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Visiting Kauai; The Wet Floral Hawaiian Island

Travels to Hawaii and So. Pacific, part 7

By Armando F Sanchez
Published on LatinoLA: May 1, 2014


Visiting Kauai; The Wet Floral Hawaiian Island


We landed on Kauai, as we normally do, early in the morning. This is my favorite island. It's mountainous, tropical, lush green and very picturesque. The center of the island is one of the wettest places in the world, thus there are many waterfalls and rivers throughout the area. In the center of the island is a large canyon area. The island is referred to as the Grand Canyon of the Pacific. It's an appropriate title.

The first time I saw this lovely island was in the movie Donavan's Reef. You can see the canyons with its vivid color combination of bright brown, greens, orange and yellows. It is understandable that people want to take many pictures of the lovely scenery. I recommend that one should take the time to put the camera down and just look at the landscape and contemplate. Let your senses adjust to the surroundings and enjoy its beauty. Give yourself the opportunity to listen and enjoy the wind brushing by. Take the time to feel the sunlight on your skin. Let your eyes roam across the beautiful views both near and far. Take deep breaths and let the scent of damp dirt and wide range of flowers fill your lungs. Let the awe inspiring view of nature envelop and carry you away.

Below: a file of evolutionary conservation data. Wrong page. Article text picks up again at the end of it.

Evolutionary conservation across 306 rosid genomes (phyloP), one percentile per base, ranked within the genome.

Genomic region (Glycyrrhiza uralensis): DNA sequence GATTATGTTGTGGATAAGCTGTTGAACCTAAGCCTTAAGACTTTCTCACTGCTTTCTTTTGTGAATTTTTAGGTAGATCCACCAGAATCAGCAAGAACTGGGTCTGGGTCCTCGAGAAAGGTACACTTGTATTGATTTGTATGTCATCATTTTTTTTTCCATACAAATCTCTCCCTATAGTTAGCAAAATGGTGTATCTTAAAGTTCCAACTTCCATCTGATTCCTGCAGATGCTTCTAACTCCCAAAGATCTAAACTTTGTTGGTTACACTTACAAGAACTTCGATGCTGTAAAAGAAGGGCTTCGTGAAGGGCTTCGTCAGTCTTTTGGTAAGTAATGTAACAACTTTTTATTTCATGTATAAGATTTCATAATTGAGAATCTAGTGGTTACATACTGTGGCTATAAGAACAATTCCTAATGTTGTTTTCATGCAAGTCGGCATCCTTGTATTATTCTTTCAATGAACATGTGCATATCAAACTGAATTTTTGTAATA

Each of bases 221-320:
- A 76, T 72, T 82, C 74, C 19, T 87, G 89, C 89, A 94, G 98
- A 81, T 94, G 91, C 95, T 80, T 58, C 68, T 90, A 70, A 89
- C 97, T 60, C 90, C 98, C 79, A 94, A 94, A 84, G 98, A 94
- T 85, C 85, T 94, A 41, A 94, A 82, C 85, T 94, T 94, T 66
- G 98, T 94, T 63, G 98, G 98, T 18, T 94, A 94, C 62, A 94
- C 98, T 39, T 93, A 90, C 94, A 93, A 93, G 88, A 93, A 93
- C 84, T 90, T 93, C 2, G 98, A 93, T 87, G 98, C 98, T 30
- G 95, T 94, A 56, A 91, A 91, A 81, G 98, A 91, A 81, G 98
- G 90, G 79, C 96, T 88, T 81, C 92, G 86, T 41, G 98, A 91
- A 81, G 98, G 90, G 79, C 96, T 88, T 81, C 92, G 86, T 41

We walked out of the cruise port and right in front caught the free shuttle up to the Enterprise car rental office. It's a short five minute trip. The small car we had reserved was not available so we were upgraded to a jeep. It car made us feel like we were on a short safari. I recommend that whenever possible, rent a car on the islands and explore on your own. The trip to the beautiful and scenic canyon is well worth the drive. It will take about an hour drive each way. Some of the roads on your way there seem small and rustic. One is expecting major roads and large road signs highlighting where you are going, but it's quite subtle here and that's part of the fun of exploring the island. Keep in mind that the journey is as important as the destination.

Except for a small area in Honolulu the main roads throughout the Hawaiian islands are usually two lane roads. What I enjoy about renting a car is that you can stop anywhere and take side roads to the coast. Tour buses take you directly in air conditioned coaches to the main sites. They move on a tight time schedule. In your car you drive casually with the windows down and getting the scent of the land and its flora and fauna. Many times you can get the wonderful scent of flowers that cover the island. It changes where ever you go. You need to get off the main road and visit small remote coves and quaint towns.